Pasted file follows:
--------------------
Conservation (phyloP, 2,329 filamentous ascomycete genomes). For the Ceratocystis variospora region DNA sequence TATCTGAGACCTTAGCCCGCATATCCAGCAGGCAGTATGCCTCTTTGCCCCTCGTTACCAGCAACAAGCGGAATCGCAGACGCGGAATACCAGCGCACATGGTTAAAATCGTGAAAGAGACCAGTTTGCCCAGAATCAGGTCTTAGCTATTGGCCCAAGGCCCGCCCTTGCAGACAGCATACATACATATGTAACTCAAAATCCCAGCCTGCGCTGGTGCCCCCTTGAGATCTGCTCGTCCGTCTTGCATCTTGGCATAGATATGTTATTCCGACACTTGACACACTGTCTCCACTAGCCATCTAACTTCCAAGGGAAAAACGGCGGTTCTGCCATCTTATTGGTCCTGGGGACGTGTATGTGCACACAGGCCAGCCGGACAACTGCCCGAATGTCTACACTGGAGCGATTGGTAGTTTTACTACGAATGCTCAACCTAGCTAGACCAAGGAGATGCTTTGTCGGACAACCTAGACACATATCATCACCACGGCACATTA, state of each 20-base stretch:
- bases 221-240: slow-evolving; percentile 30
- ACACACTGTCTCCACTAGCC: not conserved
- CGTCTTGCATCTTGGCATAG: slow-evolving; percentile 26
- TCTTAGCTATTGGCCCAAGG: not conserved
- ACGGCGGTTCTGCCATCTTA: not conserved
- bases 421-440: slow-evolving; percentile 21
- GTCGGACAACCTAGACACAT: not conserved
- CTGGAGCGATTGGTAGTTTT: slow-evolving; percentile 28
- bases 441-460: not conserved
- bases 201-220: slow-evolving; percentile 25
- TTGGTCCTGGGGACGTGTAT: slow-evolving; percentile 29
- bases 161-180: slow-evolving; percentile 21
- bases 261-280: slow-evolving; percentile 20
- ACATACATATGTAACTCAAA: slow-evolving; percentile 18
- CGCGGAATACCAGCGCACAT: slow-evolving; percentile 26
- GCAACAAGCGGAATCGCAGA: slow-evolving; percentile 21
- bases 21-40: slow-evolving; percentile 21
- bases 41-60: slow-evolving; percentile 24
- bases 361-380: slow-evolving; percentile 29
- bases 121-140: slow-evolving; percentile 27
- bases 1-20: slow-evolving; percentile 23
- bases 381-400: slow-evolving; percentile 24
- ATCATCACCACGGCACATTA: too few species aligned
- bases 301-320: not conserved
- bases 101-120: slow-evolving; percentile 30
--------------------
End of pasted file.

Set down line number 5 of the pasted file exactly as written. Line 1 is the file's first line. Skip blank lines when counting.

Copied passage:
- TCTTAGCTATTGGCCCAAGG: not conserved